Before we run the migrations, let’s set up our database. We’ll be using SQLite. So, create a database.sqlite file inside the database directory then update the .env file as below:

Run the migrations:

Creating the app API

We’ll start by defining the API endpoints. Open routes/api.php and replace it content with the code below:

Here, we define endpoints for fetching all projects as well for fetching a single project. Then endpoints for creating new projects and tasks respectively. Finally, endpoints for marking a project and task as completed respectively.

Next, let’s move on to create the controllers:

Open app/Http/Controllers/ProjectController.php and update it as below:

The index method fetches all the projects that are yet to be marked as completed in a descending order to when they are created. Also, we get the number of tasks that are yet to be marked as completed belonging to individual project. Then we convert the projects to JSON and return them.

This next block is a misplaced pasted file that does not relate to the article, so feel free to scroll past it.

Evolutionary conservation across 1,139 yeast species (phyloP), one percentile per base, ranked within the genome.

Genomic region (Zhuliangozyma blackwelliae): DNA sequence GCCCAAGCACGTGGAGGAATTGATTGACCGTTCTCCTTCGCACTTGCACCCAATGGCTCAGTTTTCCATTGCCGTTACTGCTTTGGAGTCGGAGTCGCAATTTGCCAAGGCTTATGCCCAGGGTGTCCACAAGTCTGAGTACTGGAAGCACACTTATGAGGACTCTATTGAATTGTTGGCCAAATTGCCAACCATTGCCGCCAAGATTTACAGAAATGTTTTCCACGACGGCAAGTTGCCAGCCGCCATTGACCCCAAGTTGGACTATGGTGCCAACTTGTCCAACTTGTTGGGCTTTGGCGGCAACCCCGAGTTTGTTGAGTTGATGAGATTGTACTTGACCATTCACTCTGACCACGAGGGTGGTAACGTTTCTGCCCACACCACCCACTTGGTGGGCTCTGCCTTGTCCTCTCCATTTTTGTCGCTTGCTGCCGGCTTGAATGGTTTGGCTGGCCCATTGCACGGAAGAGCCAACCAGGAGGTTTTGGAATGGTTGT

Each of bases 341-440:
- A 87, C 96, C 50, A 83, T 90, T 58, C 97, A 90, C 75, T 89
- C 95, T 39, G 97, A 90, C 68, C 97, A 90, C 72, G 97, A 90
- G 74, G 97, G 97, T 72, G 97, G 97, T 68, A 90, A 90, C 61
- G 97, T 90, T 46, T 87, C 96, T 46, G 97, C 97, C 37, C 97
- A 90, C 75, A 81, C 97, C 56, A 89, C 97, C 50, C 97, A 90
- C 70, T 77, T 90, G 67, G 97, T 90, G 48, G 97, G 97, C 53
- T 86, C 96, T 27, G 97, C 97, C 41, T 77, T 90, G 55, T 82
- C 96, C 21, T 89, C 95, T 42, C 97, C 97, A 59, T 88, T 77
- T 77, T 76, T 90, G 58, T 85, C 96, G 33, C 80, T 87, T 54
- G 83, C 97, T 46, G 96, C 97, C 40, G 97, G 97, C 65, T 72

The store method is used to create a new project. First, it validates the incoming request data against the defined rules for each field. Then once the validation passes, we create a new project using the validated data in the database, and return a JSON response.

The show method fetches a single project by its id. In addition to fetching the project, we also fetch all the tasks that are yet to be marked as completed for the particular project. Finally, we return the project in JSON.

The markAsCompleted method simply update a specified project by setting is_completed to true.

Next, let’s open app/Http/Controllers/TaskController.php and update it as below:

We won’t be going over each of the method as they are similar to those in the ProjectController.

With that, we have completed the API for our application.